Former slaves and their descendants have been calling for reparations since the Civil War. Even when it seemed like there might some restoration in 1865, when “Union Maj. Gen. William T. Sherman ordered that land confiscated from Confederate landowners be divided up into 40-acre portions and distributed to newly emancipated Black families,” this remained an unfounded promise.
After President Abraham Lincoln was assassinated and replaced by Andrew Johnson, “the order granting ‘40 acres and a mule’ was swiftly rescinded …[and t]he majority of the land was returned to white landowners.”
Fast forward to present day, and now every single day in America, “someone somewhere…is being compensated under the concept of what is known as restorative justice.”
Be it farmers, those who’ve lost their pensions, fishermen, veterans, coal miners, or those hurt on the job, and these are only a few of the “people and groups who receive compensation either from or through the government for the harms they have suffered.”
But it appears that all reparations are not equal, because many view reparations for Black Americans as highly controversial.
According to a Pew Research Center survey found that a majority of whites, Asians, and Latinos opposed reparations. While Pew also found that most Blacks support reparations, “even…supporters of reparations considered them unlikely to happen in their lifetime.”
While some progress is being made at the federal level, albeit slowly, some states are taking matters into their own hands.
Here’s a snapshot of what the current fight for reparations is looking like in these states:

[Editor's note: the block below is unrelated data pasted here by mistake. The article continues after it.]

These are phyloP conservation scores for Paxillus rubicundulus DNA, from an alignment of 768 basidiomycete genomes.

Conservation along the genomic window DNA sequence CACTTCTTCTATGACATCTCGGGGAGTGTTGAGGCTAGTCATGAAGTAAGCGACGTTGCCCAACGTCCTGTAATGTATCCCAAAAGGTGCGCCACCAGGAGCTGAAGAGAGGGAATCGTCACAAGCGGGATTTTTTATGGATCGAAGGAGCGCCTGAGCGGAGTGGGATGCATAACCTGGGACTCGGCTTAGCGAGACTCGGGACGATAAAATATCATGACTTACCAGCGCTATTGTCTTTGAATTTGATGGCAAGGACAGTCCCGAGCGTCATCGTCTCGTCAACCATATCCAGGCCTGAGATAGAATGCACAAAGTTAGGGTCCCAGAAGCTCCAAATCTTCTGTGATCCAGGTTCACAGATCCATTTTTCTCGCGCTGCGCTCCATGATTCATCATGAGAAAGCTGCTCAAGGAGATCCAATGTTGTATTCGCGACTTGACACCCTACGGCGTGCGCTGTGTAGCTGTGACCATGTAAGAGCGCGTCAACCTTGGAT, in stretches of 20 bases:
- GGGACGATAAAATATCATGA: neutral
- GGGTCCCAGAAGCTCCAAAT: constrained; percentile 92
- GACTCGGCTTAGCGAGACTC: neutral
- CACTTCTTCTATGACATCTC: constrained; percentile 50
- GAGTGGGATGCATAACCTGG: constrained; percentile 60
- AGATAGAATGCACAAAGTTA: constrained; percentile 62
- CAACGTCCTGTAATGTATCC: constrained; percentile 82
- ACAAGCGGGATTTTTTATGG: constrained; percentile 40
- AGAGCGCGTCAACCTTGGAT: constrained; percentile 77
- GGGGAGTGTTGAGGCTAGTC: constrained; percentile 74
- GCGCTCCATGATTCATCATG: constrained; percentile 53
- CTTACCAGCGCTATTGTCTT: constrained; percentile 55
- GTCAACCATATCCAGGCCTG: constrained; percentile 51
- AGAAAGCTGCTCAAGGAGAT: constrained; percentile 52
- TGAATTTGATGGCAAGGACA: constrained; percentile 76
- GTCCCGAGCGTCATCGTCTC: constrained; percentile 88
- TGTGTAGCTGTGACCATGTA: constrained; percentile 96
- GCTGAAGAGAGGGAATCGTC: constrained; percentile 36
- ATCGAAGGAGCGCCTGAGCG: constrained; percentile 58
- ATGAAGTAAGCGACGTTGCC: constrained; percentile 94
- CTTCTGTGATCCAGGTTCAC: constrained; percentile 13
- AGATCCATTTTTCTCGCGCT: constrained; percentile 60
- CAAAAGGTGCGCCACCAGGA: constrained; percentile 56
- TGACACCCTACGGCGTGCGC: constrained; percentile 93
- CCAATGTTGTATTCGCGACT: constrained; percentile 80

A task force wrote a report recommending a reparations program for the state, which would include “a formal apology to Black residents and billions of dollars in payments,”
In 1994, by passing a reparations law, Florida was the first state to do so. The statute sets “aside $2 million for survivors of the 1923 Rosewood massacre where a white mob burned churches and buildings and killed at least six Black residents.”
Evanston, a suburb of Chicago, is the first U.S. “city to make reparations available to Black residents through a $10 million housing project in 2021.”
The last state in the north to abolish slavery, and home to the New Jersey Institute for Social Justice launched a council to study the lasting impact of slavery” and provide recommendations for methods to achieve racial equity.
A bill creating “a commission to consider reparations to address the lingering, negative effects of slavery” is awaiting signature by Governor Kathy Hochul.
In 2021, a reparations bill was passed targeting schools that have links to slavery.
Governor Jay Inslee signed a bill into law that would “create a downpayment assistance program for people affected by the racist covenants,” and “[d]escendants of those discriminated against would also qualify under the law.”
African and African American Studies professor at Duke University William Darity believes that while state level reparations might be well-intentioned, they are “presumptuous” in that many states will be unable to finance the large payouts. “My deeper fear with all of these piecemeal projects is that they actually will become a block against federal action because there will be a number of people who will say there’s no need for a federal program,” said Darity. “If you end up settling for state and local initiatives, you settle for much less than what is owed.”